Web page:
Gliomas are the most common primary malignancy of the central nervous system and are typically rapidly proliferating tumors resistant to chemotherapeutic intervention. Their complex and heterogeneous nature has hampered progress towards the development of successful therapies. The mammalian target of rapamycin (mTOR) kinase has emerged as an attractive target for therapeutic intervention in gliomas. Two multisubunit complexes containing mTOR exist, mTORC1 and mTORC2 which differ in their regulatory subunit compositions containing Raptor and Rictor, respectively. While hyperactive mTORC1 activity has been targeted in many cancers, including glioma with limited success, dysregulated mTORC2 function has only recently begun to be investigated. In this application we propose to 1). dissect the mechanism(s) of Rictor overexpression in gliomas, 2). clarify a recently identified genetic modifier of Rictor-mediated gliomagenesis potentially linking the mTORC2 and Hippo tumor suppressor signaling pathways and 3.) evaluate a novel mTORC2 specific small molecule inhibitor in genetically engineered mouse (GEM) models of the disease. We also propose to investigate and chemically modify the inhibitor to build in additional activitie against both the mTORC2 kinase and drug resistant gliomas.

Public Health Relevance

Successful completion of this project will substantiate a preclinical rationale for the continued development of mTORC2 specific inhibitors for trials in patients with glioma. Additionally, this study will provide information as to the operative mechanism(s) contributing to gliomagenesis as a result of aberrant mTORC2 activities.

Agency
National Institute of Health (NIH)
Type
Research Project (R01)
Project #
5R01CA168700-03
Application #
8658059
Study Section
Basic Mechanisms of Cancer Therapeutics Study Section (BMCT)
Program Officer
Spalholz, Barbara A
Project Start
Project End
Budget Start
Budget End
Support Year
3
Fiscal Year
2014
Total Cost
Indirect Cost
Name
Brentwood Biomedical Research Institute
Department
Type
DUNS #
City
Los Angeles
State
CA
Country
United States
Zip Code
90073
Hoang, Bao; Shi, Yijiang; Frost, Patrick J et al. (2016) SGK Kinase Activity in Multiple Myeloma Cells Protects against ER Stress Apoptosis via a SEK-Dependent Mechanism. Mol Cancer Res 14:397-407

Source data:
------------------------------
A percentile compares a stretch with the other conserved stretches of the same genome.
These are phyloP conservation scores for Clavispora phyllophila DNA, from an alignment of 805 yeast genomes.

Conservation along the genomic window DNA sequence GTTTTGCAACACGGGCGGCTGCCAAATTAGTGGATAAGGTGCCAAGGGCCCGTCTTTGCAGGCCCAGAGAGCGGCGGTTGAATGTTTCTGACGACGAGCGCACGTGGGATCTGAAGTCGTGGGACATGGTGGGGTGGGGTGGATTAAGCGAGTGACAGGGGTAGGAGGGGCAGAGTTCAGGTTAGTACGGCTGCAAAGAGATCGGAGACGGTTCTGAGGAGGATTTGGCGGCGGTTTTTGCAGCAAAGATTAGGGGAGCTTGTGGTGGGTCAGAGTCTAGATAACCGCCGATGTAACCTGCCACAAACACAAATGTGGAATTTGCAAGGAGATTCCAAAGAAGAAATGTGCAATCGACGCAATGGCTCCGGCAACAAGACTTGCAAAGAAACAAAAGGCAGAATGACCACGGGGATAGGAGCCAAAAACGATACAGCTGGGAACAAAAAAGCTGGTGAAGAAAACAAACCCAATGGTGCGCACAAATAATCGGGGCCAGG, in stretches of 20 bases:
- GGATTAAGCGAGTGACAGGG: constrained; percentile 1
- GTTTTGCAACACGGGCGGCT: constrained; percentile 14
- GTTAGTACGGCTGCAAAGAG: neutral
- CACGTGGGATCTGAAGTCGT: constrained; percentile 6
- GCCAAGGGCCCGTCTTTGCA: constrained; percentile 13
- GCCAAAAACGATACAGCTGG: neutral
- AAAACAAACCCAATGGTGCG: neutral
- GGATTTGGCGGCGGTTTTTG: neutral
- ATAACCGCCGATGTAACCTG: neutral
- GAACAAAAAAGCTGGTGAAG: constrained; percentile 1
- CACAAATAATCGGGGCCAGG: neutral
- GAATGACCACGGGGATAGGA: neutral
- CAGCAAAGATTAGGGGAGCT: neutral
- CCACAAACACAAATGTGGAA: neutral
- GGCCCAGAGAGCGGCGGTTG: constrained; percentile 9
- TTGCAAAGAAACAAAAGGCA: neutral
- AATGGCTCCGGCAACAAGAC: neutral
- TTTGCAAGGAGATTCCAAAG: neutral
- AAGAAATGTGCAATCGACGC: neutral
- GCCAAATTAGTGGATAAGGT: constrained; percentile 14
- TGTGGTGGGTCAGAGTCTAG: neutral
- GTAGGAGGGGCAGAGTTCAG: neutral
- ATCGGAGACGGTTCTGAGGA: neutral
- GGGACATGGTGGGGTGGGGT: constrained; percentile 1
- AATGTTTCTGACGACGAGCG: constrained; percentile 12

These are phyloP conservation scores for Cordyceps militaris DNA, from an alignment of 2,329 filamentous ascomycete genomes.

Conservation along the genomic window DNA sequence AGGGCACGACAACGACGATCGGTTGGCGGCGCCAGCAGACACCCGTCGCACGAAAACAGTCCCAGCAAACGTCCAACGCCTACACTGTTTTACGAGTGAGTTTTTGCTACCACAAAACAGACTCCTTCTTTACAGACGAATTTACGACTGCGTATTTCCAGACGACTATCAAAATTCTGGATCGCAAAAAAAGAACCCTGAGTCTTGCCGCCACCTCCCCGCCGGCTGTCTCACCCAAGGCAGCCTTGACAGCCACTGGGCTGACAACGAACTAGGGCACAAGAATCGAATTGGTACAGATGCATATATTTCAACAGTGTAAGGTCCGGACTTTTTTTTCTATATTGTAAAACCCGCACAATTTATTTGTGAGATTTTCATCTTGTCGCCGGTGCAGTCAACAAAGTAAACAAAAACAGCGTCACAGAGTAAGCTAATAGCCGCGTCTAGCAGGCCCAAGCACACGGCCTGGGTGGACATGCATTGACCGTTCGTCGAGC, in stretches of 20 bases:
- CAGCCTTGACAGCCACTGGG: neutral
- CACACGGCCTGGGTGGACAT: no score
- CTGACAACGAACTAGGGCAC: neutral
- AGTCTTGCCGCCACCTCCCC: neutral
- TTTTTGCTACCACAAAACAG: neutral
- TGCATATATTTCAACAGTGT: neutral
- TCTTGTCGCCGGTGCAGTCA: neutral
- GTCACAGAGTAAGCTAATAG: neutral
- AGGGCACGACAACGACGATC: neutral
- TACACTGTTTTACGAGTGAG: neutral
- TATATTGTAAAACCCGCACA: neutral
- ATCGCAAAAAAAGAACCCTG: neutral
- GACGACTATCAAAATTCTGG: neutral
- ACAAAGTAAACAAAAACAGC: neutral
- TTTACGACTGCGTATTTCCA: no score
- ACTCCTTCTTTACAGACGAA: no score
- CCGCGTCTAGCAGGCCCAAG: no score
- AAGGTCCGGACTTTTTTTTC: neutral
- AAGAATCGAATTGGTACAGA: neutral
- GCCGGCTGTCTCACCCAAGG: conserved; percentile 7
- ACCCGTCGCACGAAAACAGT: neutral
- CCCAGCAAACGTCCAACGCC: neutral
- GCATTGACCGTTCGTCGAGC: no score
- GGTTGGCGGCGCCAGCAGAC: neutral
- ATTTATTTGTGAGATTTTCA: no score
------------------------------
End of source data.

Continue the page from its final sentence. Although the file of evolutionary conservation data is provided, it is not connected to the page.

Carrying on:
Shi, Yijiang; Daniels-Wells, Tracy R; Frost, Patrick et al. (2016) Cytotoxic Properties of a DEPTOR-mTOR Inhibitor in Multiple Myeloma Cells. Cancer Res 76:5822-5831
Shi, Y; Yang, Y; Hoang, B et al. (2016) Therapeutic potential of targeting IRES-dependent c-myc translation in multiple myeloma cells during ER stress. Oncogene 35:1015-24
Holmes, Brent; Lee, Jihye; Landon, Kenna A et al. (2016) Mechanistic Target of Rapamycin (mTOR) Inhibition Synergizes with Reduced Internal Ribosome Entry Site (IRES)-mediated Translation of Cyclin D1 and c-MYC mRNAs to Treat Glioblastoma. J Biol Chem 291:14146-59
Artinian, Nicholas; Cloninger, Cheri; Holmes, Brent et al. (2015) Phosphorylation of the Hippo Pathway Component AMOTL2 by the mTORC2 Kinase Promotes YAP Signaling, Resulting in Enhanced Glioblastoma Growth and Invasiveness. J Biol Chem 290:19387-401
Benavides-Serrato, Angelica; Anderson, Lauren; Holmes, Brent et al. (2014) mTORC2 modulates feedback regulation of p38 MAPK activity via DUSP10/MKP5 to confer differential responses to PP242 in glioblastoma. Genes Cancer 5:393-406
Shi, Yijiang; Frost, Patrick; Hoang, Bao et al. (2014) MNK1-induced eIF-4E phosphorylation in myeloma cells: a pathway mediating IL-6-induced expansion and expression of genes involved in metabolic and proteotoxic responses. PLoS One 9:e94011
Yang, Yonghui; Bardeleben, Carolyne; Frost, Patrick et al. (2014) DEPTOR is linked to a TORC1-p21 survival proliferation pathway in multiple myeloma cells. Genes Cancer 5:407-19
Shi, Y; Frost, P; Hoang, B et al. (2013) MNK kinases facilitate c-myc IRES activity in rapamycin-treated multiple myeloma cells. Oncogene 32:190-7
Frost, Patrick; Berlanger, Eileen; Mysore, Veena et al. (2013) Mammalian target of rapamycin inhibitors induce tumor cell apoptosis in vivo primarily by inhibiting VEGF expression and angiogenesis. J Oncol 2013:897025

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